Apple CEO Tim Cook discusses Apple Card at an event earlier this year. (Image: Macworld)
Goldman Sachs, the issuing bank of the Apple Card, released its cardholder agreement Friday, outlining several banned transactions that can be seen as alternatives to traditional cash advances.
Cash Advance and Cash equivalents means any cash advance and other cash-like transaction, including purchases of cash Cash Advance and Cash Equivalents; equivalents such as travelers checks, foreign currency, or cryptocurrency; money orders; peer to peer transfers, wire transfers or similar cash-like transactions; lottery tickets, casino gaming chips (whether physical or digital), or race track wagers or similar betting transactions,” according to the Goldman agreement.
Apple Card is designed as a cash-back credit card with different tiers. At the high end, cardholders get three percent back for purchases at Apple-owned properties and web sites, such as iTunes, Apple Music and the company’s retail stores.
Users get two percent back for any purchases made using the card via Apple Wallet and one percent back for all other buys.
Other Cards Do It, Too
It is not uncommon for credit issuers and payment network operators to ban purchases of certain goods and services they deem “naughty.” American Express and Discover ban cardholders from buying casino chips. State law in Nevada, the largest casino gaming destination in the US, forbids purchases of chips on credit cards.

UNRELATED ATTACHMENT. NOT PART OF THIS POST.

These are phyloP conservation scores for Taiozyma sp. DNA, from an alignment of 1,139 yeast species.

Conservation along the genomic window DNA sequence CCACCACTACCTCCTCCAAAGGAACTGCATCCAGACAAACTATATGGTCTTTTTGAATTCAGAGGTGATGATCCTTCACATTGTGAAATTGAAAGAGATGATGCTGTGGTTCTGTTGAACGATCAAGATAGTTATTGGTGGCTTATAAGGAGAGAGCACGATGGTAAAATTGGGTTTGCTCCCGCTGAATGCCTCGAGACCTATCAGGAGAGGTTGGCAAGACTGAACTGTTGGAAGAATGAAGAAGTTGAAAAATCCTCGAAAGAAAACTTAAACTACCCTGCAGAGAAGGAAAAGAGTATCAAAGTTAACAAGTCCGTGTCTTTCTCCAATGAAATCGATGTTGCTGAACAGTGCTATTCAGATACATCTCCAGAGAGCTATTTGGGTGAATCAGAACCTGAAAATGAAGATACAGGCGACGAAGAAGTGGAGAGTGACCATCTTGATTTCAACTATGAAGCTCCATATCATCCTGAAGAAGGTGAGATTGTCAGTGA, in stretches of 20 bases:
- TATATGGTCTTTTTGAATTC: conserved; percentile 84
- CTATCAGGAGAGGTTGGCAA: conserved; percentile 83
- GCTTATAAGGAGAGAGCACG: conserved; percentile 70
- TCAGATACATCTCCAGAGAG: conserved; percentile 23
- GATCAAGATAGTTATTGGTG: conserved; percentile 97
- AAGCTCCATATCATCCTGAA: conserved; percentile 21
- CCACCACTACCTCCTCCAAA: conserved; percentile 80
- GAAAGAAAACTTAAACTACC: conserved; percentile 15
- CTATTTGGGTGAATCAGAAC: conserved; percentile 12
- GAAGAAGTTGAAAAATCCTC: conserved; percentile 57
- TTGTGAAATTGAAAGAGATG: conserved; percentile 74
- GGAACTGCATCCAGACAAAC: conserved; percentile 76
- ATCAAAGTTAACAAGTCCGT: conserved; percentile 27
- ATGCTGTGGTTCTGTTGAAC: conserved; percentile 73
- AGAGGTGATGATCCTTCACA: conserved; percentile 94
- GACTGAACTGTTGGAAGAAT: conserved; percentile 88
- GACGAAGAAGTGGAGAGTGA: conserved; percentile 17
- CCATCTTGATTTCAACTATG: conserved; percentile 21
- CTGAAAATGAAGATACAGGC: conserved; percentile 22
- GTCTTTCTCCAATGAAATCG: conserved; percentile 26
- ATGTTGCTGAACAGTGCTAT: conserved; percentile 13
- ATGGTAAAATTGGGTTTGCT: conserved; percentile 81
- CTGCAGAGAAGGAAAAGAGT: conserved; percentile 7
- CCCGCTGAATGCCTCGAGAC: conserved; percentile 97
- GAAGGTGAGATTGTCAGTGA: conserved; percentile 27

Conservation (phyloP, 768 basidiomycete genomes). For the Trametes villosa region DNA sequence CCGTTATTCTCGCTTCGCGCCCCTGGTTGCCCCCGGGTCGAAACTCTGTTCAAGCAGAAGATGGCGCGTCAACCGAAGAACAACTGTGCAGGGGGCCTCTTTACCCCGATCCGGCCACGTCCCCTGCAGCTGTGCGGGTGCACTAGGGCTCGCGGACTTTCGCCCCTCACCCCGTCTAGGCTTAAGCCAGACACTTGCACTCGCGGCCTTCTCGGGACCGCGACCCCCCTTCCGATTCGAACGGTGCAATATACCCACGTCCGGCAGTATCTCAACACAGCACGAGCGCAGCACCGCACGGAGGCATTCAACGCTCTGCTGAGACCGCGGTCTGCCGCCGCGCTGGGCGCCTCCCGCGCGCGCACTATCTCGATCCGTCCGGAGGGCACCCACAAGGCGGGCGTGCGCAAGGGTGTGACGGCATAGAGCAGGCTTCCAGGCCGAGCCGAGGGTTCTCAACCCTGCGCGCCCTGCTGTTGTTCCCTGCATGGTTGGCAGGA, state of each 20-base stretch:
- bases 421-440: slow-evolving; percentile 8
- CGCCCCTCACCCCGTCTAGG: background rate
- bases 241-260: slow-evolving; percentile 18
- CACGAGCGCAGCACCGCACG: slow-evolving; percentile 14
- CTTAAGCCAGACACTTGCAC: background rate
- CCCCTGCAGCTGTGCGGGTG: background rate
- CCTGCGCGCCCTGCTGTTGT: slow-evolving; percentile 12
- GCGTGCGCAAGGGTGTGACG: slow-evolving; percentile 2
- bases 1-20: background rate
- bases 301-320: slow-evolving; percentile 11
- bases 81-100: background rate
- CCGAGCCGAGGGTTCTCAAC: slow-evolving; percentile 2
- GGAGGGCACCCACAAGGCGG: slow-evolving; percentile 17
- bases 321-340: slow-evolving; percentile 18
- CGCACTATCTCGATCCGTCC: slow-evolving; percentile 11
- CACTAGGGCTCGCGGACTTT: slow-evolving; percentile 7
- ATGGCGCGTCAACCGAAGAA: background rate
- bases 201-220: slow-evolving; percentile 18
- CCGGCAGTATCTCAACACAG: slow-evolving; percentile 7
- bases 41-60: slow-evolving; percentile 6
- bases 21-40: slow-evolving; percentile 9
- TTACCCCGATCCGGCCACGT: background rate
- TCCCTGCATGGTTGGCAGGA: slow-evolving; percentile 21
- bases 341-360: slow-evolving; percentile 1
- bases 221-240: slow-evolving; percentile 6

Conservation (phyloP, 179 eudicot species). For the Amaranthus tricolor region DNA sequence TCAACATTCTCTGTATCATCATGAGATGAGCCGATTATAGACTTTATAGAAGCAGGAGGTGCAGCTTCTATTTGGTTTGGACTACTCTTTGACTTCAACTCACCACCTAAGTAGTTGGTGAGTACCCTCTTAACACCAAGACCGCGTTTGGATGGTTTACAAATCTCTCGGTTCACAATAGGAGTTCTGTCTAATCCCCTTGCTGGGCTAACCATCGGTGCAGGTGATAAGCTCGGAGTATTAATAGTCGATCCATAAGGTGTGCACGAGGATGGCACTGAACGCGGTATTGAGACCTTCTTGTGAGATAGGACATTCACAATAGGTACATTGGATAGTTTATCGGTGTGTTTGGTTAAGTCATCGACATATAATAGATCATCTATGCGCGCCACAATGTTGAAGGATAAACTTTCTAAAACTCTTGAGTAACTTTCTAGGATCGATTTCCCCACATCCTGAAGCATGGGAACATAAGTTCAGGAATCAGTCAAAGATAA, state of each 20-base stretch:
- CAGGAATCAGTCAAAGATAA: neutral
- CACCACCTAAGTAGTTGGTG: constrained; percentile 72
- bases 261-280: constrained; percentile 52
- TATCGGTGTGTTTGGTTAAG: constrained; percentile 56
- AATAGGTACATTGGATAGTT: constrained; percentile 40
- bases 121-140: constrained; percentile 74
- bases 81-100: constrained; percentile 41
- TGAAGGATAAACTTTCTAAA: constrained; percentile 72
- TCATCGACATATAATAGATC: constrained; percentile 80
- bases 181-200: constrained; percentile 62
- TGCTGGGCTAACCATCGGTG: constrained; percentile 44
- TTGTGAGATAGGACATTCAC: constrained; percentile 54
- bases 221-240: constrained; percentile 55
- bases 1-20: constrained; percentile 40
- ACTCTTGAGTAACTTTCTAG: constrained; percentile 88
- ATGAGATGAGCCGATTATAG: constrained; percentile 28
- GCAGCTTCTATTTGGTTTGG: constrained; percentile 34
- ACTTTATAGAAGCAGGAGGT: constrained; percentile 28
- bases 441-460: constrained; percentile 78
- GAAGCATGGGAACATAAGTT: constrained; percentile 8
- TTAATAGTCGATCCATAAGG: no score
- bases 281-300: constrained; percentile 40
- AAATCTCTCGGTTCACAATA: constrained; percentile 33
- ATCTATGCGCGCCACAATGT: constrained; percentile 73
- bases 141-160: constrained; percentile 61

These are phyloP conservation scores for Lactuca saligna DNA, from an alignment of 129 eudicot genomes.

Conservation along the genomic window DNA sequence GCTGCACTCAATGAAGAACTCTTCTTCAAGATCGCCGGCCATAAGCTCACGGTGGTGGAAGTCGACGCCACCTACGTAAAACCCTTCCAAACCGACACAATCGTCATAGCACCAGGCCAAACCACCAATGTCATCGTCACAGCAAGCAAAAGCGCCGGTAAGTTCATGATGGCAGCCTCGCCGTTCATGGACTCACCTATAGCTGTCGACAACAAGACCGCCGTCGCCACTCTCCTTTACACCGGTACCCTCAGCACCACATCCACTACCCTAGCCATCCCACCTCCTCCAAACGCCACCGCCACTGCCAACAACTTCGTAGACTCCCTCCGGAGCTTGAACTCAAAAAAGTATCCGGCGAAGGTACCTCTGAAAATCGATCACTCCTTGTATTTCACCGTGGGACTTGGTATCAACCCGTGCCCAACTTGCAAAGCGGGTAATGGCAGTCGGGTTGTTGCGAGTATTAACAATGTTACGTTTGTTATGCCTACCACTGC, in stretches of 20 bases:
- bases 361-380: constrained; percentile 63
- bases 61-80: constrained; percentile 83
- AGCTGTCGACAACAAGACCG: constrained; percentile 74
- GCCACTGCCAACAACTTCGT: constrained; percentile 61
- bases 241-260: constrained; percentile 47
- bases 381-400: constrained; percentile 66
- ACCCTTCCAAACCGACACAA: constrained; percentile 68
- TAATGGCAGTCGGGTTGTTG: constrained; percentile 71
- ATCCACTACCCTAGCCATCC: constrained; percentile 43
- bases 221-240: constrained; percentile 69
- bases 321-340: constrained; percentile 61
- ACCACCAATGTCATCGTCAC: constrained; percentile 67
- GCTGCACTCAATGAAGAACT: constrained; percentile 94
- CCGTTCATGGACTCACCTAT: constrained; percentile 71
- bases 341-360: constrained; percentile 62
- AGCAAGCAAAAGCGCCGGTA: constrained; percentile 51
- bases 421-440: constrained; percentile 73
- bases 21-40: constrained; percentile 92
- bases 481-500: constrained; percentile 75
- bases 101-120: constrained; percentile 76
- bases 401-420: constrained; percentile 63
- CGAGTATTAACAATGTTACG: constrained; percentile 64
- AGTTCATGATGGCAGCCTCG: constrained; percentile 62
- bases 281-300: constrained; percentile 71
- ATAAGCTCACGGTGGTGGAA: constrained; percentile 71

MasterCard and Visa, two of the world’s largest payment network operators, reportedly don’t allow the purchase of casinos chips with cards issued under their brands. For Apple Card users and anyone else wanting to plunk down plastic for chips, the way around these restrictions is simple and legal: taking cash advances on the card in the casino and using the cash to buy chips.
Several states, including California, do not allow lottery tickets to be purchased with credit cards, and American Express doesn’t allow its users to buy lottery items, including scratchers, with any of its cards in any state.
Some gamblers may think that buying chips with a rewards credit card is a good way to rack up points and frequent flier miles, but they would be wrong. Many issuers of reward cards say in their cardholder agreements that cash-like transactions do not count toward accrual of points.
For example, the popular Chase Sapphire Card does not let users earn points for buying “lottery tickets, casino gaming chips, race track wagers or similar betting transactions,” according to its agreement.
Bitcoin Banned, Too
Goldman Sachs joins several other large banks, including JPMorgan Chase and Citigroup, in banning purchases of bitcoin and other digital currencies via credit cards.
Purchases of digital coins and gambling-related fare don’t seem to jibe with the mission of Apple Card, which the company is framing as a “healthy” card.
“Apple Card is designed to help customers lead a healthier financial life, which starts with a better understanding of their spending so they can make smarter choices with their money,” said Apple when it announced the card earlier this year.